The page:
Is it time to avoid investing in the UK?
With the economy appearing troubled, investors might consider steering clear of all things British, but opportunities still abound
All is not well with the UK right now. Brexit, political uncertainty, terror attacks and the Grenfell Tower fire have cast dark clouds over the country.
The economy is alsoi troubled. Manufacturing and industrial output are down, wages are stagnating, inflation is rising and GDP growth is slackening.
The once-booming UK housing market is also floundering, with prices in former No 1 global hotspot prime central London falling over the past year. Who would invest in a country like that?
It is all too easy to be down on the UK at the moment, and many Britons certainly are. Brexit has divided the country and those who voted to remain in the EU, labelled “Remoaners” by their opponents, are leaping on any bad economic news, of which there is plenty right now, to show how much damage the referendum result has inflicted.
Although the instant economic meltdown predicted if Britons voted to leave the EU has not happened, it still could if the UK crashes out of Europe with no trade deal in March 2019.
The benchmark FTSE 100 index of top UK companies tumbled in the immediate aftermath of the referendum but rebounded just as quickly, as investors saw there was also a bright side to Brexit.
The 15 per cent plunge in the value of the pound against the US dollar, euro and other currencies made British exports cheaper and sent the FTSE 100 flying.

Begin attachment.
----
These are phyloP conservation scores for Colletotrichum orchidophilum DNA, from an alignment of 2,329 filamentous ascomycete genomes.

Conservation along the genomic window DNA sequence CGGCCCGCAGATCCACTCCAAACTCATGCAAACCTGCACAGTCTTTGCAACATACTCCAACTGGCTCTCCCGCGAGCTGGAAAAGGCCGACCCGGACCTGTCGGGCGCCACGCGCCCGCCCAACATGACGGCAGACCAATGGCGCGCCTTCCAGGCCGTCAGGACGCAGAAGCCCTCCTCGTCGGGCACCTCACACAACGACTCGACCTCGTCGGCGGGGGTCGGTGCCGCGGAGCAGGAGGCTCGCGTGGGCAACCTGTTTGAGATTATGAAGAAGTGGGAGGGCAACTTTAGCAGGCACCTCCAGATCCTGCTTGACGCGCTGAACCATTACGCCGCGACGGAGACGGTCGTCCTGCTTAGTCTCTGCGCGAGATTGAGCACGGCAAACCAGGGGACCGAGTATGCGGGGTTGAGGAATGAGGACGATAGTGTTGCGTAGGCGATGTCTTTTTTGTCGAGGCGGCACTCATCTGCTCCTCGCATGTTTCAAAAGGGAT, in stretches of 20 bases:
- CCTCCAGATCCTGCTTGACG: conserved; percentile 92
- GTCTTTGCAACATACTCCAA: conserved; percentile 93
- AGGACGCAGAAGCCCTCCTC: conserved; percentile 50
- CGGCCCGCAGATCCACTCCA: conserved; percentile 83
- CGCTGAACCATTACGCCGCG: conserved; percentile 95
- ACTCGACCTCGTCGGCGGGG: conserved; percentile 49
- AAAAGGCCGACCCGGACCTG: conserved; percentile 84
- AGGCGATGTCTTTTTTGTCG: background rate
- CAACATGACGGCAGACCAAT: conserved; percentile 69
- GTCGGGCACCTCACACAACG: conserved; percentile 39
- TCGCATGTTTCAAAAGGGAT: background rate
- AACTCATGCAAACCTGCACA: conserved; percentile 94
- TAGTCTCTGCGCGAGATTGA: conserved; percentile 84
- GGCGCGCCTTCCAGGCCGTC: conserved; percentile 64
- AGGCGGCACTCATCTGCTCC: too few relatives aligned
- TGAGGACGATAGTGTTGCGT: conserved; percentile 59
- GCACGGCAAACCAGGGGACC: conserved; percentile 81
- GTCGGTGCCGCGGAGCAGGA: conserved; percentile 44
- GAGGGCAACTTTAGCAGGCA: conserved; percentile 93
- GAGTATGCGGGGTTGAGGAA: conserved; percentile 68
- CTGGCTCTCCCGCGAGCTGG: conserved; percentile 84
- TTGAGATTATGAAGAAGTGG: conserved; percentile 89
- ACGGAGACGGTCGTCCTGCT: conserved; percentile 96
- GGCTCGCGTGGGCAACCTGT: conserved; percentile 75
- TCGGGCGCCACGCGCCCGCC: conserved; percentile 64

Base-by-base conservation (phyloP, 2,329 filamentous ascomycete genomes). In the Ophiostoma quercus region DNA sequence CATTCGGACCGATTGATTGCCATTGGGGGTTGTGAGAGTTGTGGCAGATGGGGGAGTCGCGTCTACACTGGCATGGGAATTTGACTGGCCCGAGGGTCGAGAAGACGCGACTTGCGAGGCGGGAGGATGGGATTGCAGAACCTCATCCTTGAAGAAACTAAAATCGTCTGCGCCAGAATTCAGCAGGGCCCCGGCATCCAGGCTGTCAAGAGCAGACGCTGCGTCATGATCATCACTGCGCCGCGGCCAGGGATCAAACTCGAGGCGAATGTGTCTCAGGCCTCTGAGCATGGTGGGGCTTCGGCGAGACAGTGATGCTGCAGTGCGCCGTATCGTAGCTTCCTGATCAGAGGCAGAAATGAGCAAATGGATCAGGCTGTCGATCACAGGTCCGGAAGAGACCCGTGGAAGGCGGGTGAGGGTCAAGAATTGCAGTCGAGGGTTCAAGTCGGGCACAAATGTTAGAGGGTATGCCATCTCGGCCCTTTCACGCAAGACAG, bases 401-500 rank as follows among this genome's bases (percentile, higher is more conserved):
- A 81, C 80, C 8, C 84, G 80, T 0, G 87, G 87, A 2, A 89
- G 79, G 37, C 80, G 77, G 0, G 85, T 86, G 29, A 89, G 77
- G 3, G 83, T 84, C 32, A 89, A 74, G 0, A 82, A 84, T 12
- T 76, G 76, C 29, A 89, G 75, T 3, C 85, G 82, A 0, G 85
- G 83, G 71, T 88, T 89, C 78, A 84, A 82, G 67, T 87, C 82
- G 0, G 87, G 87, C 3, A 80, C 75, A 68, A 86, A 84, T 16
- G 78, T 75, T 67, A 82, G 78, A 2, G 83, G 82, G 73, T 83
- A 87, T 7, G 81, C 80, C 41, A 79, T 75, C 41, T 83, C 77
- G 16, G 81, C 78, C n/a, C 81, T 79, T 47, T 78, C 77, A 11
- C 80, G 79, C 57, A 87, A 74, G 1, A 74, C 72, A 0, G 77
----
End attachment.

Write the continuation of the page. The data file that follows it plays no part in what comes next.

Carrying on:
Russ Mould, investment director at online trading platform AJ Bell, says multinational companies listed on the index, notably oil majors and mining giants, generate three-quarters of their total earnings overseas. “These foreign revenues were suddenly worth far more once converted back into sterling, vastly improving company profits and driving share prices higher.”
Within a year the index had risen more than 23 per cent to pass 7,500 for the first time ever, although it has retreated in recent weeks.
Laith Khalaf, senior analyst at wealth managers Hargreaves Lansdown, says the FTSE 100 has another key attraction. “Companies listed on the index pay healthy dividends, typically far higher than you will get in the US.”
The FTSE 100 yielded a healthy 3.84 per cent in average in June, against 1.98 per cent on US index the S&P 500.
Some UK companies pay far higher income than that, for example, Royal Mail, HSBC, Marks & Spencer and telecommunications company BT Group yield comfortably above 5 per cent a year, Vodafone and British Gas owner Centrica yield around 6 per cent, and BP and Shell pay income closer to 7 per cent.
Mr Khalaf adds: “These levels of income are highly attractive in today's era of low interest rates, and growth investors can reinvest the money back into the stock to compound their returns.”
By investing in the UK market today, and leaving your money invested for the long term, you may also benefit from any recovery in the pound after today’s political shadows have retreated.
However, while the internationally-focused FTSE 100 has done well since Brexit, small and medium-sized firms with more exposure to the domestic UK economy are struggling.
Yael Selfin, chief economist at accountancy giants KPMG, says companies earning 70 per cent or more of their revenues overseas are up a remarkable 28 per cent since the referendum, significantly outperforming the world's indexes, while those with 70 per cent or more exposure to the UK are down 5 per cent.